But maybe that’s not practical to say that to a little kid going to school. I just wish I felt like we were on the same side back then. My mom was on my side and supported me in so many loving ways. I just felt betrayed in some ways when I found out the truth about school.

Now I certainly do feel like we’re on the same side in every way: as I quoted recently, my mom says now she’d encourage anyone to take their kids out of school in a heartbeat if they don’t like it there.

It just seems if everyone really remembered their own experiences in school (including college), what they really learned, unschooling and homeschooling would be a lot more popular! A lot less people would send their kids to school.

Still, it’s not just the school stuff I’m talking about. I’m also talking about the lies of U.S. history, the mass media, colonialism, racism, and so on. My parent’s and much of their generation were hippies. They were passionate and aware of these things.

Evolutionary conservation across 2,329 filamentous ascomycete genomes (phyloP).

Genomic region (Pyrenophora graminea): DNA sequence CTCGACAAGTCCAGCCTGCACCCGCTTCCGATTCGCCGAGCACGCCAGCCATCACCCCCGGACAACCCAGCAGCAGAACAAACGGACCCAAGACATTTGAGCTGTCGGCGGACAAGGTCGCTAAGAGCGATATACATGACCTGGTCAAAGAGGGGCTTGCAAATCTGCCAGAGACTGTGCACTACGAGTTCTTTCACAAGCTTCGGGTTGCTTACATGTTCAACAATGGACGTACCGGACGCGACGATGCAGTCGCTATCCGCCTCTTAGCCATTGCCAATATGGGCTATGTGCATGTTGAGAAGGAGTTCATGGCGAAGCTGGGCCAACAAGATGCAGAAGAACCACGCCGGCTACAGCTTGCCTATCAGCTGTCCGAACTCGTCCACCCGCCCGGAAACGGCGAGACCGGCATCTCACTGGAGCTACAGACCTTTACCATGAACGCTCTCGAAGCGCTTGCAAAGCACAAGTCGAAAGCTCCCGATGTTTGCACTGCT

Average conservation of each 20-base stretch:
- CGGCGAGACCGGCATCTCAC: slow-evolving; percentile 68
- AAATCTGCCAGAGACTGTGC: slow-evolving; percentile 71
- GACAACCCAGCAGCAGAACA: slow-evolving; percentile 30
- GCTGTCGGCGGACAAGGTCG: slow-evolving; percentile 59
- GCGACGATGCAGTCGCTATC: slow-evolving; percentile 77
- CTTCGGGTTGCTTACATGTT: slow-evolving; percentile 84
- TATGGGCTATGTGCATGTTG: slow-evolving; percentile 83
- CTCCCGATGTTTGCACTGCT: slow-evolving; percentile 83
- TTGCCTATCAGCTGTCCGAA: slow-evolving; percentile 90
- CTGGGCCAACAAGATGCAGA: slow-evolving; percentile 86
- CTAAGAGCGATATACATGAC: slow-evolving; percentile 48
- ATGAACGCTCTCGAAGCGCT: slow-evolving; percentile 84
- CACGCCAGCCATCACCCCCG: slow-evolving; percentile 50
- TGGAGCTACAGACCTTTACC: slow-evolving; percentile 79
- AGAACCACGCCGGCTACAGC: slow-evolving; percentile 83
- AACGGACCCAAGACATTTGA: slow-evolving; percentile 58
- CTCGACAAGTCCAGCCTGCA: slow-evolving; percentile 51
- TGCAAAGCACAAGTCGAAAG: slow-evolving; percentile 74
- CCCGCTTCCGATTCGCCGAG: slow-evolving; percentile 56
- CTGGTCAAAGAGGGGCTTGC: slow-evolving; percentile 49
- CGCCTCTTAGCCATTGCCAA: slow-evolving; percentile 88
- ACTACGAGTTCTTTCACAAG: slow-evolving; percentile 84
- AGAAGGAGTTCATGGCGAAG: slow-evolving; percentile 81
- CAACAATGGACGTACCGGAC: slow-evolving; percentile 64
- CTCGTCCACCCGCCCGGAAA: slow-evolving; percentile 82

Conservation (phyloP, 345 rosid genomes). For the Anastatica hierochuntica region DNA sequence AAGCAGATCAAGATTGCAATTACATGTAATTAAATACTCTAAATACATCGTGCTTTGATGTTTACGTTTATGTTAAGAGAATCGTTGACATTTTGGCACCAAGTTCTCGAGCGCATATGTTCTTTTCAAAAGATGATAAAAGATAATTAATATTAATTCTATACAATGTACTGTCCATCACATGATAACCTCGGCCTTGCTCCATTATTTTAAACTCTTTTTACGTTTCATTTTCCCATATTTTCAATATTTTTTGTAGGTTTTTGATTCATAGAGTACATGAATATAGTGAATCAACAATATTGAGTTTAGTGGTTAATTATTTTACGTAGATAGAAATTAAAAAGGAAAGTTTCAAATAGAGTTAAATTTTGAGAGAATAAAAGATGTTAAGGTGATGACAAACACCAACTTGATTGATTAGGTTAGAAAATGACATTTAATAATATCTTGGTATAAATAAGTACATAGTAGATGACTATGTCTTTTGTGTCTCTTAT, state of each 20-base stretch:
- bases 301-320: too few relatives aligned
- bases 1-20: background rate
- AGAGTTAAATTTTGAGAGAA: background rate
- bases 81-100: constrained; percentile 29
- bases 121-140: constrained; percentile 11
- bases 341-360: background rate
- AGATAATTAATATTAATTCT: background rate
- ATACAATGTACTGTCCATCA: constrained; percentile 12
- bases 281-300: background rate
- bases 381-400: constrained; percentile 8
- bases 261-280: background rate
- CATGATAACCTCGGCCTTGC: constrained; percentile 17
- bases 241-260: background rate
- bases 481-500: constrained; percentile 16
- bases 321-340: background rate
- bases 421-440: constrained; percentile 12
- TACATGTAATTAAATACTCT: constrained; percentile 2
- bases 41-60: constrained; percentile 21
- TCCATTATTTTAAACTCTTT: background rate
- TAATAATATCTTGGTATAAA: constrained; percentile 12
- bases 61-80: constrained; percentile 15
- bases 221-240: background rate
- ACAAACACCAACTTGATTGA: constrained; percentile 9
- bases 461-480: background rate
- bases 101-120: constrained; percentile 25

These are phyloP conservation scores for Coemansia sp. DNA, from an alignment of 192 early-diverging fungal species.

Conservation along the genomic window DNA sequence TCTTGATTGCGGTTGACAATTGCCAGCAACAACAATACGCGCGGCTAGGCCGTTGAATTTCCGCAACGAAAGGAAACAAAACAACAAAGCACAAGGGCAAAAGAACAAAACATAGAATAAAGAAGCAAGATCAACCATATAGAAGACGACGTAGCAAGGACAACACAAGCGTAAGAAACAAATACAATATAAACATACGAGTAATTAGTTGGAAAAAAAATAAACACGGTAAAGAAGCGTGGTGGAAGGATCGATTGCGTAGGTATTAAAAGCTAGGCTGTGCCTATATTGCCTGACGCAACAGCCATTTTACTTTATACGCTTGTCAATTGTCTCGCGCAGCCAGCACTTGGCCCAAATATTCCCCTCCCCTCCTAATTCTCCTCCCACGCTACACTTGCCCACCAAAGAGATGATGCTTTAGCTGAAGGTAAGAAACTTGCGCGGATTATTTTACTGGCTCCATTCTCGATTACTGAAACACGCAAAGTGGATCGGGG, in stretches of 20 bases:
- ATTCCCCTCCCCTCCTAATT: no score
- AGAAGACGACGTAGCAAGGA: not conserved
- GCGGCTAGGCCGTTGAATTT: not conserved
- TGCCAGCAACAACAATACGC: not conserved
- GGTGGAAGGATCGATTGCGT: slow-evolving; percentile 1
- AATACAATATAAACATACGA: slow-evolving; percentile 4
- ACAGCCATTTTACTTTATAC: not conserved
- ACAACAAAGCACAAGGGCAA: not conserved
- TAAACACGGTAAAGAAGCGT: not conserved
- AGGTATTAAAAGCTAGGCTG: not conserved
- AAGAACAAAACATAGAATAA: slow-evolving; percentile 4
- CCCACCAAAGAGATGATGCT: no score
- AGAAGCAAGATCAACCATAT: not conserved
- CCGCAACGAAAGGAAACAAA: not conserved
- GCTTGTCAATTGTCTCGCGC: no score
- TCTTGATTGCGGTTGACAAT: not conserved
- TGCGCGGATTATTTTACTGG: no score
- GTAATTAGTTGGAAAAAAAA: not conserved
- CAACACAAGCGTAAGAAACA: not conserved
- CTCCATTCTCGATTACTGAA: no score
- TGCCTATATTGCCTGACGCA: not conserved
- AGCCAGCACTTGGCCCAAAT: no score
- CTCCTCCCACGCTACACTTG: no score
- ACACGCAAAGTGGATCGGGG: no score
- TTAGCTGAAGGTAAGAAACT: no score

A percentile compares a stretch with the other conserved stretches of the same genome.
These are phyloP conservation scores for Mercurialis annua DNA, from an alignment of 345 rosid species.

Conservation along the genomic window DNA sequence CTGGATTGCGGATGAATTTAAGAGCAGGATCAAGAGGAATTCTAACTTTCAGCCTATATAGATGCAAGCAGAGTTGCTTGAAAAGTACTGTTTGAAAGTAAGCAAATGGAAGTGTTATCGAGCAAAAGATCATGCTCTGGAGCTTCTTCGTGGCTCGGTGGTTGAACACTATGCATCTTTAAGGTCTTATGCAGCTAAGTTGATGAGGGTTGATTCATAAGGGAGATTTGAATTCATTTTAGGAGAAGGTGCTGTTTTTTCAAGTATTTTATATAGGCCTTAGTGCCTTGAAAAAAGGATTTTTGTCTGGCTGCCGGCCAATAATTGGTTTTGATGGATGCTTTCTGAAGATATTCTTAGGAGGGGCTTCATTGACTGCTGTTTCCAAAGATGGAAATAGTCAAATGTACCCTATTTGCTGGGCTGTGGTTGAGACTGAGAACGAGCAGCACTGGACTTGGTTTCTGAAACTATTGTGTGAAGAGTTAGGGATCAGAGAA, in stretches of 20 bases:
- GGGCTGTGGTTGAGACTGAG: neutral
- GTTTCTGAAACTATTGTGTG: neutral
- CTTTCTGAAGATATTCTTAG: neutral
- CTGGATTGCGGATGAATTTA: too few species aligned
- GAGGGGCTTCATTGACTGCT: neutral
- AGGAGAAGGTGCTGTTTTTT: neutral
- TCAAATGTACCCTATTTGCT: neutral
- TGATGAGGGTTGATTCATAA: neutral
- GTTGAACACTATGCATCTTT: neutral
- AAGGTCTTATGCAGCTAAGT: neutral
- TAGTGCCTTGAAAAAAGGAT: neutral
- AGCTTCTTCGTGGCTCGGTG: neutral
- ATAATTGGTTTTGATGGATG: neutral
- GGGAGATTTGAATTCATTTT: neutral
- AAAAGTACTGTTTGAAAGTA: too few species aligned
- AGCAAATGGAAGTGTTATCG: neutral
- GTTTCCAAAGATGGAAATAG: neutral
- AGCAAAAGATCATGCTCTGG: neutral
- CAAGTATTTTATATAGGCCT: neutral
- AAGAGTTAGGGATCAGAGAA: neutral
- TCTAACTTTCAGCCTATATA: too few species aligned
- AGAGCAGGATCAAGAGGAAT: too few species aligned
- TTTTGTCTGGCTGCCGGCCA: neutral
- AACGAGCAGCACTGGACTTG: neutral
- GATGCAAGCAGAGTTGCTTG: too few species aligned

Both my parents passed on a lot of counter-culture stuff to me. I guess I wish they had passed on more of what they knew. Maybe I’m being unfair.

I just think that many parents do try to shelter their children from the truth. Or more often they don’t share harsh truths and let the child “figure it out for themselves.”

I’m not talking about forcing your child to think what you think but the fact is we don’t live in an unbiased world. If you don’t make an effort to share what you’ve learned I feel like the default, most likely outcome is a child will believe what they say in the mass media.

We draw conclusions from the information we’re exposed to.

So what I’m really encouraging is exposing your children to diverse information, culture, and viewpoints. Then children can decide for themselves.